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Re: Clear(er) Beer
« Reply #7 on: May 04, 2012, 11:23:23 AM »
I had the same issue. My beer was tasting how I wanted it but it was always cloudy. I bought some whirlfloc tabs and a copper wort chiller. Before the wort chiller I was just using an ice bath. The wort chiller was about 60 bucks but after using it my beer is much clearer and it takes a lot less time to cool the wort.

Offline majorvices

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Re: Clear(er) Beer
« Reply #8 on: May 04, 2012, 11:37:56 AM »
PH is one of the biggest factors to having crystal clear beer. If your mash pH is off you will not have clear beer no matter how hard you try. Cold, time and finningis the key once you have the pH dialed in.
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Offline malzig

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Re: Clear(er) Beer
« Reply #9 on: May 06, 2012, 07:09:24 AM »
Are you brewing extract or all-grain?

You may have trouble getting perfectly clear extract beer, if you use steeping grain, due to unconverted starch that is present in grains that are steeped and not mashed.

As said, pH is key if you are brewing all-grain.  Proper pH will improve protein-polyphenol precipitation and decrease polyphenol extraction.  It won't hurt to minimize polyphenol extraction by making sure that you aren't shredding your grain husks and even by decreasing the temperature of your sparge.

Offline nateo

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Re: Clear(er) Beer
« Reply #10 on: May 07, 2012, 11:36:35 AM »
You may have trouble getting perfectly clear extract beer, if you use steeping grain, due to unconverted starch that is present in grains that are steeped and not mashed.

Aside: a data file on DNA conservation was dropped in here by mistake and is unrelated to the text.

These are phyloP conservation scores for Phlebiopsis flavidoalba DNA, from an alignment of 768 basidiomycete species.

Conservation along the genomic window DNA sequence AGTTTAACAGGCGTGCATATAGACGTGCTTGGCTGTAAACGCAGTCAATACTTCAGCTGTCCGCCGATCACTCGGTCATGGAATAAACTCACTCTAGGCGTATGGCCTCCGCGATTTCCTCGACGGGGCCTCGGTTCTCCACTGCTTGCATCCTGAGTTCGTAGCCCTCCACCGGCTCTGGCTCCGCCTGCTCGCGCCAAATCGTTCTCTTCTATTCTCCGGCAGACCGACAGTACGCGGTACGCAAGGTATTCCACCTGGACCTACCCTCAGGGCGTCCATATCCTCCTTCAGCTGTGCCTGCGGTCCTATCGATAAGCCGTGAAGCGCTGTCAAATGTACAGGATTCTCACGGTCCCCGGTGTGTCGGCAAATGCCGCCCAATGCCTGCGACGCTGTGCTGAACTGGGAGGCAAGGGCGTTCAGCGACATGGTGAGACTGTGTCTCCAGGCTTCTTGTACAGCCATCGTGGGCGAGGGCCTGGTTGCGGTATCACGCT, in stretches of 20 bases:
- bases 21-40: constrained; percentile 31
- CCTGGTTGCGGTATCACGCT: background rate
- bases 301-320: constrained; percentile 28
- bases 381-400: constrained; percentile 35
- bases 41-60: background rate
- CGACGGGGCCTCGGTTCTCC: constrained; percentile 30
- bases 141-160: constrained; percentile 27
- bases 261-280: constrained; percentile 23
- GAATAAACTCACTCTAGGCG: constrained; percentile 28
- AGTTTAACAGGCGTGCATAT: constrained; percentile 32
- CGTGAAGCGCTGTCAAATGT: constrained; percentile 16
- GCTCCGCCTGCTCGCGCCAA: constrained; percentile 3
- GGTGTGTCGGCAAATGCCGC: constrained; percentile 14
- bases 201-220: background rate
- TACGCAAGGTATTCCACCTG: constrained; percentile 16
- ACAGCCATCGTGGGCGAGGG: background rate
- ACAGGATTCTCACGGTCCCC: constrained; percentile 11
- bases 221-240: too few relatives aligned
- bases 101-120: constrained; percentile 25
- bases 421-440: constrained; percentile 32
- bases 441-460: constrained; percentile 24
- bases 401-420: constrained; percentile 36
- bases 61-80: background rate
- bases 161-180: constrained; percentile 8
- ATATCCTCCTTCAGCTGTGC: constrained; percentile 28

I added a tablespoon of wheat flour (during the boil) to my last wit, and the stupid thing has dropped crystal clear after a couple days in the fridge. How does one go about getting starch haze? How much starch does it take?
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Online morticaixavier

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Re: Clear(er) Beer
« Reply #11 on: May 07, 2012, 12:15:11 PM »
You may have trouble getting perfectly clear extract beer, if you use steeping grain, due to unconverted starch that is present in grains that are steeped and not mashed.

I added a tablespoon of wheat flour (during the boil) to my last wit, and the stupid thing has dropped crystal clear after a couple days in the fridge. How does one go about getting starch haze? How much starch does it take?

have you read brewing with wheat? it seems a lot of time and money is invested in trying to get that haze to stay in place. can't remember any of the strategies right now but it's a place to start.
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Offline Joe Sr.

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Re: Clear(er) Beer
« Reply #12 on: May 07, 2012, 12:42:06 PM »
You may have trouble getting perfectly clear extract beer, if you use steeping grain, due to unconverted starch that is present in grains that are steeped and not mashed.

I added a tablespoon of wheat flour (during the boil) to my last wit, and the stupid thing has dropped crystal clear after a couple days in the fridge. How does one go about getting starch haze? How much starch does it take?

Rock the keg before you pour a pint.  It'll be plenty hazy!